dementia characterized by progressive memory loss and mental 
deterioration. 

"I saw a need for someone to promote mental health awareness," 
Crowder said. 

The pageant experience has been positive and negative for Crowder. 
She had times of intense frustration but maintained her confidence to 
repeatedly participate. 

"Getting ready to compete is a lot of work and it's very time 
consuming," Crowder said. "I think you have to be a strong person and be 
able to take constant criticism." 

Crowder said several years of serious competition have prepared her for 
professional job interviews and taught her to be comfortable with speaking 
to large crowds. 

While attending NSU, Crowder was a Dean's List student and a member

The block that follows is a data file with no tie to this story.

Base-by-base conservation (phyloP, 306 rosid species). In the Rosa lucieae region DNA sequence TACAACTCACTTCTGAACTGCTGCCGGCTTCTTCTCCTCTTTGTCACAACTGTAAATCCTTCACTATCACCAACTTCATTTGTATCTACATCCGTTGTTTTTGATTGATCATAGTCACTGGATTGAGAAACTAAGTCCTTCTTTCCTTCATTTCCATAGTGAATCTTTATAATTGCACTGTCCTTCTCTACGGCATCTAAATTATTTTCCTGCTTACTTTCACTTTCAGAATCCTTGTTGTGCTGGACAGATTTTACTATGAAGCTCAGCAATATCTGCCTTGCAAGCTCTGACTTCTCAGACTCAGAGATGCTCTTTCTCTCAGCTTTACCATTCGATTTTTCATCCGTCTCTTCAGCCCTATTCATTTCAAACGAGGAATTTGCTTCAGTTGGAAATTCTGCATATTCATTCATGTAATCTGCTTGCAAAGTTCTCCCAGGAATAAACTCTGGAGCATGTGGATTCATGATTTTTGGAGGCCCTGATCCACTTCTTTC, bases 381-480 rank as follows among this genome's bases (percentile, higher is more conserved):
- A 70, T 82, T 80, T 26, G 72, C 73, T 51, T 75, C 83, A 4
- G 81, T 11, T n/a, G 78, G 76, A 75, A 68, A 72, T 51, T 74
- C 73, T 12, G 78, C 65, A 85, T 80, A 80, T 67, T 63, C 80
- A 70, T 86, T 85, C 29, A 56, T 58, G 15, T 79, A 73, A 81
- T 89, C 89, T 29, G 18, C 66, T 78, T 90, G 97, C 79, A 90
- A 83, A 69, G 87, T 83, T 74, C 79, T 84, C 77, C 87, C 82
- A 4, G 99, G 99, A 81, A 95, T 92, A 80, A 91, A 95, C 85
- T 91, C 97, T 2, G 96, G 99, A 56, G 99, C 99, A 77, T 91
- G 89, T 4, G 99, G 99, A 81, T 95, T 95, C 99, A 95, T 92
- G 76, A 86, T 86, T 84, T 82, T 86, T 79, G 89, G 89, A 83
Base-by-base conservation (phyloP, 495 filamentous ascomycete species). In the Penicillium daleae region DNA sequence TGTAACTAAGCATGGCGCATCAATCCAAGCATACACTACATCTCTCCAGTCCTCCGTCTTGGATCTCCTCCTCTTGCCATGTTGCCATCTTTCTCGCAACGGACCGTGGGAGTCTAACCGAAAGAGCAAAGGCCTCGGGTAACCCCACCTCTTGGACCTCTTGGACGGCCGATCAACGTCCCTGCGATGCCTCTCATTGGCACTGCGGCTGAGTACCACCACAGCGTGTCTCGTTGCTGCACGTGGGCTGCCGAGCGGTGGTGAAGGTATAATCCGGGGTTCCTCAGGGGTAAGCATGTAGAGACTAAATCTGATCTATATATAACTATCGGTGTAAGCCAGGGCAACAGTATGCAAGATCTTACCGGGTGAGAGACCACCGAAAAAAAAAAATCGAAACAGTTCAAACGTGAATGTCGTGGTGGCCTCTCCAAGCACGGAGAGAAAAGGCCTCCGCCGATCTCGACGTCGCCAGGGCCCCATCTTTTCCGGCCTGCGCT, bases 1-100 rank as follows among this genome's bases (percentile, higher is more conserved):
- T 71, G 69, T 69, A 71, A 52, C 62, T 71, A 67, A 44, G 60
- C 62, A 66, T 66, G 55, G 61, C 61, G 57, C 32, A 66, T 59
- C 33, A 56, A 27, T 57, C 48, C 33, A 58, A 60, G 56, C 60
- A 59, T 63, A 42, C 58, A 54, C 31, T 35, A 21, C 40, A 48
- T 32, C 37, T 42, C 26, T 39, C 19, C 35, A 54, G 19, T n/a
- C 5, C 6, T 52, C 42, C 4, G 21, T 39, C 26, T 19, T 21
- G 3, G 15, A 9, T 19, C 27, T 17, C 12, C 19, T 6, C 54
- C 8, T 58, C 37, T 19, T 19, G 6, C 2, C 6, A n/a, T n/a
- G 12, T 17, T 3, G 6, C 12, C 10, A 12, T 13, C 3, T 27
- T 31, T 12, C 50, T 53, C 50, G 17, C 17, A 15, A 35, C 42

of Phi Mu Fraternity, Purple lackets. Order of Omega, Purple Pizazz Pom 
Pon Line and the Student Government Associafion. Ill 



Alumni Columns Fall 2002 / 15 



Class Notes/ Prohles 



Clarence Frank is director of orchestras at George 
H. Gentry Junior School in Baytown, Texas. 

Michelle Elizabeth Mire is a clinical social worker 
at Catholic Charities, a St. Charles Clinical 
Counseling Branch. She lives in Gar3rville. 

Donna Kaye Dilday Adams is a sixth grade teacher 
for the Department of Defense Dependent Schools. 

Elizabeth Lucille Williams is the assistant program 
director at Gulf Coast Teaching Family Services, 
Inc. She lives in Lake Charles. 

Amanda Lynn Galiano is employed at Bethany 
Christian School as a biology and math teacher. 
She lives in Baker. 

2001 

Kyle B. Thomas received his commission as a naval 
officer after completing Officer Candidate School 
(OCS) at Naval Aviation Schools Command, Naval 
Air Station, Pensacola, Fla. 

Christopher Trull is the finance director for the